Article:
TWIN brothers who survived being born 10 weeks prematurely have been reunited with each other and their thrilled family at their new Bo’ness home.

Ruaridh and Isaac Cairns weighed in at just 3lbs 6ozs and 1lb 7ozs when they were delivered by planned caesarean section at Stirling Royal Infirmary on February 3.

After spending 20 minutes with first-time parents Deborah and Graham they were transferred to neonatal intensive care incubators.

Ruaridh came back to Borrowstoun Crescent after five weeks in hospital, but Isaac - only the size of a hand - was kept in for 15 weeks before making his homecoming last Tuesday.

A relieved and ecstatic Deborah said: “I see two beautiful wee boys who have fought well to get where they are now. They obviously wanted to be here as much as their parents wanted them.”

Said Graham: “We can’t remember what life was like without them.”

The twins hadn’t been due until April 11, but their mum and dad discovered at the 20 week scan that while Deborah felt really well physically, and could feel the boys moving about, Isaac wasn’t growing properly.

By 26 weeks the specialist twin consultant broke worrying news after discovering he was dangerously small.

“She had to be brutally honest with us,” said operations manager Graham (43). ‘‘She said there was a chance that the wee one might not even make it, but it was too dangerous at that stage to take them both out.”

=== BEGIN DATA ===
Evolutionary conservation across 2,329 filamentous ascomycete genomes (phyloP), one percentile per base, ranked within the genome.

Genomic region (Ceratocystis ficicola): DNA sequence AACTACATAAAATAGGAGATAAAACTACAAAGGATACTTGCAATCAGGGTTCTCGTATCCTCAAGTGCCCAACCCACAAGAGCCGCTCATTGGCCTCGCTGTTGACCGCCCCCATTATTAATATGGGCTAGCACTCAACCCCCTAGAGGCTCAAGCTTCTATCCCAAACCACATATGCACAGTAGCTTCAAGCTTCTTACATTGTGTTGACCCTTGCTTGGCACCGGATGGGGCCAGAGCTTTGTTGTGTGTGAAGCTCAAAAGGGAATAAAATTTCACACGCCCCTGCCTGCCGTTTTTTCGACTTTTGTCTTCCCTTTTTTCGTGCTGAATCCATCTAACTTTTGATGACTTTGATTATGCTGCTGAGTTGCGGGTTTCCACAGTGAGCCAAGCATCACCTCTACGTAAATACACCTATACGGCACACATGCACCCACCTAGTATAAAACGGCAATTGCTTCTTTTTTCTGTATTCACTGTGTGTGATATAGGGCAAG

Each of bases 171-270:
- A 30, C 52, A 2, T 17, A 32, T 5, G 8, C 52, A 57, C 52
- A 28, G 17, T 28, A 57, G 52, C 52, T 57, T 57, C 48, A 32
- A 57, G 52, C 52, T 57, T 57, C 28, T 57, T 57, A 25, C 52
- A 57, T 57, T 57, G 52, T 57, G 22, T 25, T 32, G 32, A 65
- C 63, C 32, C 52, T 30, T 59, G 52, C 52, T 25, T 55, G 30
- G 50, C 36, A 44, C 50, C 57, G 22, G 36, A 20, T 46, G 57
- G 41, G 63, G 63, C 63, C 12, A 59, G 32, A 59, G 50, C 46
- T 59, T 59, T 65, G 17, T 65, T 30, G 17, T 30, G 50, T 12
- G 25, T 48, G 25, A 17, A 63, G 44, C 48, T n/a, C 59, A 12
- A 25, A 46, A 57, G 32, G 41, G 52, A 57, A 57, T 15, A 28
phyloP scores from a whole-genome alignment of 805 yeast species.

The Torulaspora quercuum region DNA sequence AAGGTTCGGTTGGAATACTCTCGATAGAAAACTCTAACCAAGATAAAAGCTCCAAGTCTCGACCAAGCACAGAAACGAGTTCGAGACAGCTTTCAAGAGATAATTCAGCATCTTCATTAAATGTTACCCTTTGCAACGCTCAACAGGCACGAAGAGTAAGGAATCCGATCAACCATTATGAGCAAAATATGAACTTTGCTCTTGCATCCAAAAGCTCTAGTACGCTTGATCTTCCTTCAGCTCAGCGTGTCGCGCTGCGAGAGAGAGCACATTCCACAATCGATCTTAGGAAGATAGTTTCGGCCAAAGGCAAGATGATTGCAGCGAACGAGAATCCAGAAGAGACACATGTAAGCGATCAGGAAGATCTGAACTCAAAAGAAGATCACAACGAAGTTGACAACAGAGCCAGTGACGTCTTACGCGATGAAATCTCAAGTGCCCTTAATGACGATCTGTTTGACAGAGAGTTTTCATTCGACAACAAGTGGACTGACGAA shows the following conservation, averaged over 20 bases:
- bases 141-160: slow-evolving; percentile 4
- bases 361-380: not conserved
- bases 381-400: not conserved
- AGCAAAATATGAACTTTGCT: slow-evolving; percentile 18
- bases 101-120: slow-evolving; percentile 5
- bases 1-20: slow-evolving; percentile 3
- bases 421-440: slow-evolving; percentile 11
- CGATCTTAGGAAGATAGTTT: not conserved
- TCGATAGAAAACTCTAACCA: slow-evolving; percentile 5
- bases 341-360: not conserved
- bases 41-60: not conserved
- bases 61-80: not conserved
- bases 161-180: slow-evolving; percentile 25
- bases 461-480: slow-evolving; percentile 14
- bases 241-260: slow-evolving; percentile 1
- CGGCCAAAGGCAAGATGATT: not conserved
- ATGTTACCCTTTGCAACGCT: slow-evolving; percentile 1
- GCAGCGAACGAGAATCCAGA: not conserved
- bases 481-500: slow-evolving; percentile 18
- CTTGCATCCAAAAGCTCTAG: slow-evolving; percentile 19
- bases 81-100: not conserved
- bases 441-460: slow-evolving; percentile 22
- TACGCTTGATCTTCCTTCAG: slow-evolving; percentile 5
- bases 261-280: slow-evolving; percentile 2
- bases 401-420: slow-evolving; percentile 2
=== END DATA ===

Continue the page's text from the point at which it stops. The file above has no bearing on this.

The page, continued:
The doctor was hopeful of getting to 28 weeks before delivery.

Deborah (37) said: “It was obviously devastating to hear the news that something could potentially be wrong.

“She said the outcome was to at least be looking at one baby, but we just hoped and prayed that both boys would be OK. It was probably the most difficult decision we could have to make in our lives, to continue with the pregnancy.

“We did a lot of soul searching and decided to carry on.”

But the battling brothers surpassed the doctor’s hopes, and it wasn’t until 30 weeks and three days they needed to make their entrance.

Graham, and Scottish Ambulance Service worker Deborah were able to bond with their non-identical newborns, despite them being in intensive care, feeding and changing them.

Tests on Isaac’s placenta confirmed there was no medical reason for it not having grown properly, and the smiley, contented boys are both in good health.

Wellwishers include grandparents Brian and Brenda Cairns of Bo’ness and the family plan to fundraise later this year for the neonatal unit. Graham said: “The care they gave the boys was second to none.”

Pictures by Gordon McBrearty